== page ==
BWW Exclusive Interview: A Reflective Conversation With Kind and Talented Actress Jillian Bell from 'Brittany Runs a Marathon'
Talented actors are frequently labeled with being an "overnight success." The idea of arriving in LA on a Greyhound bus and walking right into a feature film role is one of those urban myths that keep millions of people coming to Hollywood. Hard work, rejection, depression, anxiety and uncertainty are frequent hurdles that can whittle down even the strongest marble. The traits that make for a successful acting career are true talent, tenacity, and being good to people around you. Jillian Bell is such an individual. Her successes have been growing like comedy kudzu as a result of her bright spirit and comedic brilliance. Bell consistently shines in her memorable performances in feature films, animation, and multiple series regulars on television. She has been working and booking like a champ since the early 2000's. Just a fraction of her work includes "22 Jump Street", "Curb Your Enthusiasm", "Workaholics", "East Bound and Down", Her own show "Idiotsitter", the new FOX Sunday night comedy "Bless The Harts", and a comedy filmed in Birmingham, "Sword of Trust." Some of her heavily anticipated films are "Bill and Ted Face The Music", and the gender-switching remake of "Splash."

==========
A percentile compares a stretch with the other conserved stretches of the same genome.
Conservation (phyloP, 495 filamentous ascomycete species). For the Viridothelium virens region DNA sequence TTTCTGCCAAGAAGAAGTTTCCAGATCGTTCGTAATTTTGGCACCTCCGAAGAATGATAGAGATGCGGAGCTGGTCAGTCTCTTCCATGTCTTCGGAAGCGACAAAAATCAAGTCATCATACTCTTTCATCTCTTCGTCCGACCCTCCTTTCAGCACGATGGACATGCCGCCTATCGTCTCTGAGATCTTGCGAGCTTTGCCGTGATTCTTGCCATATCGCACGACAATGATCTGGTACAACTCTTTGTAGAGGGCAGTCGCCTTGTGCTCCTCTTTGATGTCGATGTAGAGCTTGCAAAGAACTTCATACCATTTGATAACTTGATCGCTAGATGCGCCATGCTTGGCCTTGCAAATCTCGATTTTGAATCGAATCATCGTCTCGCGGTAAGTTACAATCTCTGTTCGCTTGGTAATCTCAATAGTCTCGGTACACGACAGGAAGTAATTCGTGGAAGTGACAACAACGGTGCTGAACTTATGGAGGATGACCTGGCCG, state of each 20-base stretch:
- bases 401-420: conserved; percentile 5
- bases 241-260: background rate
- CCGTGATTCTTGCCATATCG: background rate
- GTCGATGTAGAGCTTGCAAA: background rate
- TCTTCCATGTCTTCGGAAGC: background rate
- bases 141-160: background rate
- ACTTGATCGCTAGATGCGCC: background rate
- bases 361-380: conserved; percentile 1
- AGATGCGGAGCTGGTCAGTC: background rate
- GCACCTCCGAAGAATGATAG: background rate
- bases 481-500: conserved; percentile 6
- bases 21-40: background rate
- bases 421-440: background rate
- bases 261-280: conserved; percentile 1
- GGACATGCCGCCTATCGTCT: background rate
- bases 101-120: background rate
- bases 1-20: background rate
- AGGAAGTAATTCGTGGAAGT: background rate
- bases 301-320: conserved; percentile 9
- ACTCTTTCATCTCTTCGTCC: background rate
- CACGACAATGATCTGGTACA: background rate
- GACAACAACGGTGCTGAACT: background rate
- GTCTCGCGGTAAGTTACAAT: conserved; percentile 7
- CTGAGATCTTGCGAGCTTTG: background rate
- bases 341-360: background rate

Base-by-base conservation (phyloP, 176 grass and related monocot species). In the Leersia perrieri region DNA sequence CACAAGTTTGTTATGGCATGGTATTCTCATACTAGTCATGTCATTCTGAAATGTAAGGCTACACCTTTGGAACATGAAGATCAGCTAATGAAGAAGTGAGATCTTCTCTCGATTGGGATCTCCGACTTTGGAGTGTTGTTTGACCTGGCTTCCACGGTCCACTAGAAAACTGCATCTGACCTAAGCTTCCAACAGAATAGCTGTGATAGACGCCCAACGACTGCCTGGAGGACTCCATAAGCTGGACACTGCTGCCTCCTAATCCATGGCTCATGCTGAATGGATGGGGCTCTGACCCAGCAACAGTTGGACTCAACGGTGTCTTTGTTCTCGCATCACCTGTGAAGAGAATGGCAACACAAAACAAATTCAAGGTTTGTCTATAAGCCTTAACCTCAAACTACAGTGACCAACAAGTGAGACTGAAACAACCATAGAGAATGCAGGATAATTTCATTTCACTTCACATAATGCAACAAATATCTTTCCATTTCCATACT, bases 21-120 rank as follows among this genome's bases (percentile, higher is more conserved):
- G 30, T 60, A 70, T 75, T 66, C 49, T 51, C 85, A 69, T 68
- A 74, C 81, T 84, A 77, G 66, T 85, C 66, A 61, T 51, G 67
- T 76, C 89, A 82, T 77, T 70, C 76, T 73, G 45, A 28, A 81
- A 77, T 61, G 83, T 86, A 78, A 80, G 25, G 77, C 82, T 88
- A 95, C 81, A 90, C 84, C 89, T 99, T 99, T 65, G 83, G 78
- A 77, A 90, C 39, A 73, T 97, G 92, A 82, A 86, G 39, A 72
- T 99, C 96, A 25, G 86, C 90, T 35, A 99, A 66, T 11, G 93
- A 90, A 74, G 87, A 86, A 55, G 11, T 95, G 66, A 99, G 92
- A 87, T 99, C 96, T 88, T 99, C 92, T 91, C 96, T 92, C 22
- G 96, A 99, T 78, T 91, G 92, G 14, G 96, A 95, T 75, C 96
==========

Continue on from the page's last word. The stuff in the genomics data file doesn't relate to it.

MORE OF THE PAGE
As this year comes to an end, Bell's 2019 triumph is "Brittany Runs a Marathon", a touching film that showcases her dramatic relatability that touches the viewer's heart. Based on a true story, the film follows the evolution of a young woman living in New York City who is deep in a rut, both physically and mentally. She chooses to better her life by running. Taking one step at a time, Brittany gains stride and motivation from her support and herself. The strength of a positive spirit resonates heavily with the audience. The film is available on Amazon Prime and well worth watching for her emotional resonance in the lead role.